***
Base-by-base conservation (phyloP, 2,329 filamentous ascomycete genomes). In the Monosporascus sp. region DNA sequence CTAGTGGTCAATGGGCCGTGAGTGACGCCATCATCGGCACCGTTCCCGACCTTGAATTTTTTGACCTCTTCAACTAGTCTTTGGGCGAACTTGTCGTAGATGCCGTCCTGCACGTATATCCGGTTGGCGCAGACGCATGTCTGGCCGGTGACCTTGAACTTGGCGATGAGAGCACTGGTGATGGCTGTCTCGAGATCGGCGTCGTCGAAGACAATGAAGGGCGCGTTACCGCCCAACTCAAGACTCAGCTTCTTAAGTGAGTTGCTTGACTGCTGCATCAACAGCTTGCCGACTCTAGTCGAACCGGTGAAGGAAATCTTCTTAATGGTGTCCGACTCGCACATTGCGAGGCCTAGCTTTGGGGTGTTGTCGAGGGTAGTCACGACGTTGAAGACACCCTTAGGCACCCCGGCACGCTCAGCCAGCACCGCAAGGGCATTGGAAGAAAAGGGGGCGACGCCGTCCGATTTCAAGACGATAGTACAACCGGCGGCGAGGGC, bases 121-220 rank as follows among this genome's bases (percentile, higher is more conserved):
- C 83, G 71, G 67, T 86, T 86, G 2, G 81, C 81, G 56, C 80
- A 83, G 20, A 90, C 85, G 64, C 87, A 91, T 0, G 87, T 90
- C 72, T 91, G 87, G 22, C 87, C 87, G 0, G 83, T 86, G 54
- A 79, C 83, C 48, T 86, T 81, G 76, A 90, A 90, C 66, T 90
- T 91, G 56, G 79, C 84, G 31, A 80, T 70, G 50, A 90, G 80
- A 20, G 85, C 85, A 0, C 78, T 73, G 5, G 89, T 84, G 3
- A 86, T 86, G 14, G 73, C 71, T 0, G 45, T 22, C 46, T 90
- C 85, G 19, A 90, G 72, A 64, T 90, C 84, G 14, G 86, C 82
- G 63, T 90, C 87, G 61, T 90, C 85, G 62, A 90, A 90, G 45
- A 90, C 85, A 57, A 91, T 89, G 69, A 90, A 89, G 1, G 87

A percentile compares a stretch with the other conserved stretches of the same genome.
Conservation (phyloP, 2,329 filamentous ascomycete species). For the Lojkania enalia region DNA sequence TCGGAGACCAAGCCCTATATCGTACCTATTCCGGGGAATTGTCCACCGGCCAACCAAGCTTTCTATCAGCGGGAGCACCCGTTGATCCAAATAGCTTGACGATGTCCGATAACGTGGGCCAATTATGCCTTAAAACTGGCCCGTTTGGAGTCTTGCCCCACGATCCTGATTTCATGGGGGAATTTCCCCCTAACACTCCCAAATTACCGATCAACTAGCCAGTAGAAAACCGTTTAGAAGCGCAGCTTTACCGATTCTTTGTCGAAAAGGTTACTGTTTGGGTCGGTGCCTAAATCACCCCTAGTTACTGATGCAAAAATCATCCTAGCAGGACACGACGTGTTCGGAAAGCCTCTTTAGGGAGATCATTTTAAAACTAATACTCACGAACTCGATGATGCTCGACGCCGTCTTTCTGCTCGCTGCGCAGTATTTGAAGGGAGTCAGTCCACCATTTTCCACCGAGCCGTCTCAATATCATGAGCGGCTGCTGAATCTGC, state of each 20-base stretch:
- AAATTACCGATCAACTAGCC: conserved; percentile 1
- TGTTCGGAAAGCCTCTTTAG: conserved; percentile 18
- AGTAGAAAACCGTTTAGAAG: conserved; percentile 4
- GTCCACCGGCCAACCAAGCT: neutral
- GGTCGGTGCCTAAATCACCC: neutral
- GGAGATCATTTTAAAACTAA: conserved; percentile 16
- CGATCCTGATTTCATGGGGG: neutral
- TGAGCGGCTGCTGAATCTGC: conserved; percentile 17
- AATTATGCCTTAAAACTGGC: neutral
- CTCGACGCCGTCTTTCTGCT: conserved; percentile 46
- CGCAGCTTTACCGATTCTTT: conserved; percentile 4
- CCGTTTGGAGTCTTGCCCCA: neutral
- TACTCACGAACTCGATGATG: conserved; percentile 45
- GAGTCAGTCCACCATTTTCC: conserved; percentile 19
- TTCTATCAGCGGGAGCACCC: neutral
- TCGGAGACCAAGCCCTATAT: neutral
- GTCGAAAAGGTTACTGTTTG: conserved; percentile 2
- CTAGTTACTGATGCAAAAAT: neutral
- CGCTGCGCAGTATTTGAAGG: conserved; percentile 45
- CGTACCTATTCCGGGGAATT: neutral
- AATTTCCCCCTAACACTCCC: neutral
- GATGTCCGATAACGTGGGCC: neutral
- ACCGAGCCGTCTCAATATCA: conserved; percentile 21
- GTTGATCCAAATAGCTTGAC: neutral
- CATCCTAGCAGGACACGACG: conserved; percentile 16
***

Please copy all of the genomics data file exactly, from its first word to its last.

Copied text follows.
Base-by-base conservation (phyloP, 2,329 filamentous ascomycete genomes). In the Monosporascus sp. region DNA sequence CTAGTGGTCAATGGGCCGTGAGTGACGCCATCATCGGCACCGTTCCCGACCTTGAATTTTTTGACCTCTTCAACTAGTCTTTGGGCGAACTTGTCGTAGATGCCGTCCTGCACGTATATCCGGTTGGCGCAGACGCATGTCTGGCCGGTGACCTTGAACTTGGCGATGAGAGCACTGGTGATGGCTGTCTCGAGATCGGCGTCGTCGAAGACAATGAAGGGCGCGTTACCGCCCAACTCAAGACTCAGCTTCTTAAGTGAGTTGCTTGACTGCTGCATCAACAGCTTGCCGACTCTAGTCGAACCGGTGAAGGAAATCTTCTTAATGGTGTCCGACTCGCACATTGCGAGGCCTAGCTTTGGGGTGTTGTCGAGGGTAGTCACGACGTTGAAGACACCCTTAGGCACCCCGGCACGCTCAGCCAGCACCGCAAGGGCATTGGAAGAAAAGGGGGCGACGCCGTCCGATTTCAAGACGATAGTACAACCGGCGGCGAGGGC, bases 121-220 rank as follows among this genome's bases (percentile, higher is more conserved):
- C 83, G 71, G 67, T 86, T 86, G 2, G 81, C 81, G 56, C 80
- A 83, G 20, A 90, C 85, G 64, C 87, A 91, T 0, G 87, T 90
- C 72, T 91, G 87, G 22, C 87, C 87, G 0, G 83, T 86, G 54
- A 79, C 83, C 48, T 86, T 81, G 76, A 90, A 90, C 66, T 90
- T 91, G 56, G 79, C 84, G 31, A 80, T 70, G 50, A 90, G 80
- A 20, G 85, C 85, A 0, C 78, T 73, G 5, G 89, T 84, G 3
- A 86, T 86, G 14, G 73, C 71, T 0, G 45, T 22, C 46, T 90
- C 85, G 19, A 90, G 72, A 64, T 90, C 84, G 14, G 86, C 82
- G 63, T 90, C 87, G 61, T 90, C 85, G 62, A 90, A 90, G 45
- A 90, C 85, A 57, A 91, T 89, G 69, A 90, A 89, G 1, G 87

A percentile compares a stretch with the other conserved stretches of the same genome.
Conservation (phyloP, 2,329 filamentous ascomycete species). For the Lojkania enalia region DNA sequence TCGGAGACCAAGCCCTATATCGTACCTATTCCGGGGAATTGTCCACCGGCCAACCAAGCTTTCTATCAGCGGGAGCACCCGTTGATCCAAATAGCTTGACGATGTCCGATAACGTGGGCCAATTATGCCTTAAAACTGGCCCGTTTGGAGTCTTGCCCCACGATCCTGATTTCATGGGGGAATTTCCCCCTAACACTCCCAAATTACCGATCAACTAGCCAGTAGAAAACCGTTTAGAAGCGCAGCTTTACCGATTCTTTGTCGAAAAGGTTACTGTTTGGGTCGGTGCCTAAATCACCCCTAGTTACTGATGCAAAAATCATCCTAGCAGGACACGACGTGTTCGGAAAGCCTCTTTAGGGAGATCATTTTAAAACTAATACTCACGAACTCGATGATGCTCGACGCCGTCTTTCTGCTCGCTGCGCAGTATTTGAAGGGAGTCAGTCCACCATTTTCCACCGAGCCGTCTCAATATCATGAGCGGCTGCTGAATCTGC, state of each 20-base stretch:
- AAATTACCGATCAACTAGCC: conserved; percentile 1
- TGTTCGGAAAGCCTCTTTAG: conserved; percentile 18
- AGTAGAAAACCGTTTAGAAG: conserved; percentile 4
- GTCCACCGGCCAACCAAGCT: neutral
- GGTCGGTGCCTAAATCACCC: neutral
- GGAGATCATTTTAAAACTAA: conserved; percentile 16
- CGATCCTGATTTCATGGGGG: neutral
- TGAGCGGCTGCTGAATCTGC: conserved; percentile 17
- AATTATGCCTTAAAACTGGC: neutral
- CTCGACGCCGTCTTTCTGCT: conserved; percentile 46
- CGCAGCTTTACCGATTCTTT: conserved; percentile 4
- CCGTTTGGAGTCTTGCCCCA: neutral
- TACTCACGAACTCGATGATG: conserved; percentile 45
- GAGTCAGTCCACCATTTTCC: conserved; percentile 19
- TTCTATCAGCGGGAGCACCC: neutral
- TCGGAGACCAAGCCCTATAT: neutral
- GTCGAAAAGGTTACTGTTTG: conserved; percentile 2
- CTAGTTACTGATGCAAAAAT: neutral
- CGCTGCGCAGTATTTGAAGG: conserved; percentile 45
- CGTACCTATTCCGGGGAATT: neutral
- AATTTCCCCCTAACACTCCC: neutral
- GATGTCCGATAACGTGGGCC: neutral
- ACCGAGCCGTCTCAATATCA: conserved; percentile 21
- GTTGATCCAAATAGCTTGAC: neutral
- CATCCTAGCAGGACACGACG: conserved; percentile 16